When thoughts become a crime

In George Orwell’s dystopian novel, Nineteen Eighty-Four, a government attempts to control not only the speech and actions, but also the thoughts of its subjects, labeling disapproved thoughts with the term thoughtcrime or, in Newspeak, “crimethink”. (Wikipedia, 2008).

Might this situation morph into reality? No, one might have thought (pun not intended) that it wouldn’t, after all we are living in a world of democracies, of rule of law, Malaysia included.

According to this news report, five young British Muslim men of Pakistani descent, Irfan Raja, Awaab Iqbal, Aitzaz Zafar, Usman Malik and Akbar Butt were jailed for between two and three years each by the Old Bailey of the United Kingdom for downloading and sharing extremist terrorism-related material, in what was one of the first cases of its kind to be prosecuted under Britain’s notorious Terrorism Act 2000, specifically Section 57(1) which states “A person commits an offence if he possesses an article in circumstances which give rise to a reasonable suspicion that his possession is for a purpose connected with the commission, preparation or instigation of an act of terrorism.” Originally these men were charged under Section 58 of the same Act, relating to collection of terrorist material, however, this was amended to Section 57.

What “articles” here in Section 57 is left unexplained by the Act. It has been left to the United Kingdom authorities themselves to interpret, and they have interpreted such freely, no wonder then, giving rise to criticism, especially from within the UK Muslim community, that the section is being abused to persecute young Muslim men without any clear evidence as to their involvement in terrorist activities.

These five men however, were freed recently by the British Court of Appeal. Reading the judgement of Lord Phillips, it is clear that the case turned on the meaning of the words “possession for a purpose connected with the commission of an act of terror”. The prosecution in the case referred to a source of the purpose for which the Section in question was enacted, and gave such scenarios such as bombs, explosive material, etc and the need to prevent possession of such material to prevent such occurrences from happening. However, questions arose as to wither extremist literature fell under the scope of this Section of the Act. One imagines a hundred different reasons why extremist literature, itself a controversial form, might be gathered, terrorism not being one of them. Studies, research etc, can be purposes for which this kind of literature might be kept for, might they?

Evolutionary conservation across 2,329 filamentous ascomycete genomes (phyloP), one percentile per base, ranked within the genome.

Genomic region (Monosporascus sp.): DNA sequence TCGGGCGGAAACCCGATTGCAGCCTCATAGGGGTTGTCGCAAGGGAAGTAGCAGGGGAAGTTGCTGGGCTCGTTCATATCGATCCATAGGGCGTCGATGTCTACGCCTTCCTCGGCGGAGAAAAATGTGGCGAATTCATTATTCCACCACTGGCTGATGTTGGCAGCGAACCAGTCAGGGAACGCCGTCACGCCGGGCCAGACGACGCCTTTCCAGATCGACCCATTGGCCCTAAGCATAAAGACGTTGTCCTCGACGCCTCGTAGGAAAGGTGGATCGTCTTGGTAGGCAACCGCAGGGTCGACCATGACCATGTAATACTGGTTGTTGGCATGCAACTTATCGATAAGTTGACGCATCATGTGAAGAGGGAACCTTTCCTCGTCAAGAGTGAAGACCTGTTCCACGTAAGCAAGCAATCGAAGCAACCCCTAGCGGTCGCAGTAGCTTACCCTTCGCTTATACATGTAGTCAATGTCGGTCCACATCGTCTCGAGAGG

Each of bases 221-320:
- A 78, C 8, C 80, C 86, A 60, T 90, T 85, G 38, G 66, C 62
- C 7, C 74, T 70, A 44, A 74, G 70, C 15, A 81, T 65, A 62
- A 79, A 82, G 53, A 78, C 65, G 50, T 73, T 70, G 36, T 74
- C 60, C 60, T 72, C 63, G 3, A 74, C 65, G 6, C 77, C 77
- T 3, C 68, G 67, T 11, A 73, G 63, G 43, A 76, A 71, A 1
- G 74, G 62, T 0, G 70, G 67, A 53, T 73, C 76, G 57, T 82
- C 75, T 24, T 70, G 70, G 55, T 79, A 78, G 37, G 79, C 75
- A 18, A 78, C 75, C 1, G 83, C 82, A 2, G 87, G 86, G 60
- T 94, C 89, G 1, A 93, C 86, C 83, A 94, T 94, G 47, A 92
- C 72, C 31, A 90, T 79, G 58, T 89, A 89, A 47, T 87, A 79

Ruling that literature did not fall within the scope of the Section, Lord Phillips does everyone, researchers and academicians in particular, a favour. Were merely the possession of literature of any kind, be it “extremist”, obscene or political, etc a crime, then society would not be quite far from the situation inspired by George Orwell’s dytopian novel above. Thankfully, some sanity is left in this world as respect for one of the fundamental human rights, the right to think freely, if not speak freely, is respected and upheld in the rush to prosecute terror.